Field notes from a Nature Conservancy meeting

Now, what does this have to do with RealClimate? Well, the Nature Conservancy is interested in expanding their web-based communication toolbox. They already have a great deal of information on their web page: see for example their article on climate change adaptation, here; but they’d like to do more. And in particular, they are interested in getting more information out there from their scientists. As I already pointed out, The Nature Conservancy — which has over 700 full time scientists working for it — prides itself on being strongly science-based. So do we here at RealClimate (read our welcome page). Unlike us, whose day jobs are to produce and broadly disseminate scientific results (through teaching and publication), Nature Conservancy scientists don’t necessarily publish their work. There is no doubt a lot of really interesting and important work being done that doesn’t get out to many other scientists, let alone the general public. A blog, or something like it, could provide those scientists with a place to talk about their work. Hence my attendance at the meeting, to offer a bit of advice and perspective.*

Here at RealClimate, we look forward to seeing where Nature Conservancy goes with this, and wish them best success in their efforts. [Watch this space for an announcement, if and when they launch something.] For my part, I’ll be especially enthusiastic if the Nature Conservancy doesn’t limit itself to talking about its various projects around the world (interesting as those may be). What I’d really like to see is a site that provides their perspective on some of the more difficult — but really important — questions in the area of climate change impacts. How much danger are polar bears in, really? How will agriculture in Asian monsoon regions be affected? What are the broader effects of ocean acidification (beyond the immediate impact on coral reefs)? The Nature Conservancy won’t be the last word on this — any more than RealClimate is. But their perspective, from field scientists “on the ground”, could prove extremely valuable.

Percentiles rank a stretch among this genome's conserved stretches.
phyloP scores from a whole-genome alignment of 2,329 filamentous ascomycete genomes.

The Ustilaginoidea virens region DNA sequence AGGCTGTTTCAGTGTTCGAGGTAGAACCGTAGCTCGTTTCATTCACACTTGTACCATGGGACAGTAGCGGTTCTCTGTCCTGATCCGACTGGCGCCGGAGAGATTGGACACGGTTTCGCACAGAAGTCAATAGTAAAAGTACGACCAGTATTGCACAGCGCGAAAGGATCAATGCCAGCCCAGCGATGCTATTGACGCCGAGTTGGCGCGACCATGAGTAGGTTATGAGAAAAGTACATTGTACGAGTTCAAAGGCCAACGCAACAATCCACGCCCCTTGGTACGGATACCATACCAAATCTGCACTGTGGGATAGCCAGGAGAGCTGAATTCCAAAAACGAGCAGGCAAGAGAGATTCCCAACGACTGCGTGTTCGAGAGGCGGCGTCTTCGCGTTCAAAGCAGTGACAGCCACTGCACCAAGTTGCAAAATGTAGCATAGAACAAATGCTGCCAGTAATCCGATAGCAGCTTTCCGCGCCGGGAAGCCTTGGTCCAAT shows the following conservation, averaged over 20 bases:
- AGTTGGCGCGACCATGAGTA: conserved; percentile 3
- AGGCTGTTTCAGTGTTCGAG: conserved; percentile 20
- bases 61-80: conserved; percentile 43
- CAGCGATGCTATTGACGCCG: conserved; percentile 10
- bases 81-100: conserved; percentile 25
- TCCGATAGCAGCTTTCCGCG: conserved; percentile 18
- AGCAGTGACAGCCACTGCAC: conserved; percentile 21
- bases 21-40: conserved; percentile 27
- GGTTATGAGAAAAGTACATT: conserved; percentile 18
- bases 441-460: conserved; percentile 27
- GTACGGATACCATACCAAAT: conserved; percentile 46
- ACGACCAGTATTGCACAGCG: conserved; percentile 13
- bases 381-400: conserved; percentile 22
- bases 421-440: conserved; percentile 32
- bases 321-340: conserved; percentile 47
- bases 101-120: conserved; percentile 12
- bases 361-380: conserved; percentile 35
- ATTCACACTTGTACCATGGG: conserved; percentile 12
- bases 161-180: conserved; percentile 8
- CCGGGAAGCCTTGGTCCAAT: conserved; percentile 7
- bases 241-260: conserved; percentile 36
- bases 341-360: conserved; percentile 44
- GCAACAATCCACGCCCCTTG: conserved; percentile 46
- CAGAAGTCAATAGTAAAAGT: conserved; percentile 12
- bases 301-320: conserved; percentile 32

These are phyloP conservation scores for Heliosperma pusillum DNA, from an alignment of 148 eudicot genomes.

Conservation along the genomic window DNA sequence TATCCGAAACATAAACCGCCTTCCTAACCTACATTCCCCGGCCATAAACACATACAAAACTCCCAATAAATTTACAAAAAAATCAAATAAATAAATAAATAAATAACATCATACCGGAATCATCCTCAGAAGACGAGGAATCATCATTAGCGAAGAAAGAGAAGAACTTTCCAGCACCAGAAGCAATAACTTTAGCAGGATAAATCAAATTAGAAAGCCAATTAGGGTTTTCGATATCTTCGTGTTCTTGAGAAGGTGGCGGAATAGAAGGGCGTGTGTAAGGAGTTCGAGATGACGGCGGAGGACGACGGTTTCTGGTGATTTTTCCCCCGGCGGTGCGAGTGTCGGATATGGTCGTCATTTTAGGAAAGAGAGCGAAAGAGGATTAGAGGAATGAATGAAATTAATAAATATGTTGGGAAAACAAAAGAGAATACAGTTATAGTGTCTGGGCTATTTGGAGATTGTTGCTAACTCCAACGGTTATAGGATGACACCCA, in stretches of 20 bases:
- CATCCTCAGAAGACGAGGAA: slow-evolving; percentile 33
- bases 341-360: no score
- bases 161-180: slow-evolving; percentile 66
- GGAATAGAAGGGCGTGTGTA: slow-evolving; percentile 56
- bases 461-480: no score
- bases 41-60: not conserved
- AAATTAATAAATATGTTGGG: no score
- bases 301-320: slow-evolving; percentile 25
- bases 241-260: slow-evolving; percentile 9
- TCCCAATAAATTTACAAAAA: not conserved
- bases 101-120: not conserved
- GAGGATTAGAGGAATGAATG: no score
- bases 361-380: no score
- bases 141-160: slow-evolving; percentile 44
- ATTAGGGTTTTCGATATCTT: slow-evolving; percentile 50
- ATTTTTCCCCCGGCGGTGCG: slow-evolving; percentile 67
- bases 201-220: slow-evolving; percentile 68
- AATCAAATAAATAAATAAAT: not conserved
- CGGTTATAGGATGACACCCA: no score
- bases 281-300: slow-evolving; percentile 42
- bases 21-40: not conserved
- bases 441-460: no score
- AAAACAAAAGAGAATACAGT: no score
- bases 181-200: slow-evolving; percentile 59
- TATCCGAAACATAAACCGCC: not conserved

One additional thought. In several of the sessions I attended at the Nature Conservancy meeting, reference was made to the need to stabilize global temperature rise at no more than 2°C, and correspondingly to stabilize CO2 levels at no greater than 450 ppm (strictly speaking, this should be 450 ppm CO2-radiative-equivalent; there is a big difference, and it is often neglected). In each case, reference was made to the IPCC reports as the source of these numbers. Yet these numbers really don’t derive from the IPCC, which (rightly) shied away from being policy prescriptive. Rather, they have their origin in a small number of documents, notably the 1995 report of the German Advisory Council on Global Change, papers related to the Exeter conference on “avoiding dangerous climate change” and in European Union Council decisions (see the 1996 and 2006 Presidency Conclusions here). Clearly, the 2°C/450 ppm numbers have completely permeated the policy-advocacy realm. Yet while they are arguably derivable from the IPCC reports, it is actually not clear to what extent the larger scientific community really believes these are the right numbers. There simply has not been a process to evaluate this that compares in depth and breadth with the IPCC. A new and much more comprehensive analysis, by a much greater group of scientists, would be valuable at this juncture. Scientists are fond of saying that they cannot summarize their projections with a small handful of simple numbers, but simple numbers are what are being discussed in policy circles. If the “right” numbers are really so low as Jim Hansen believes (see our post on this, here), then the Nature Conservancy has an even more difficult task ahead.

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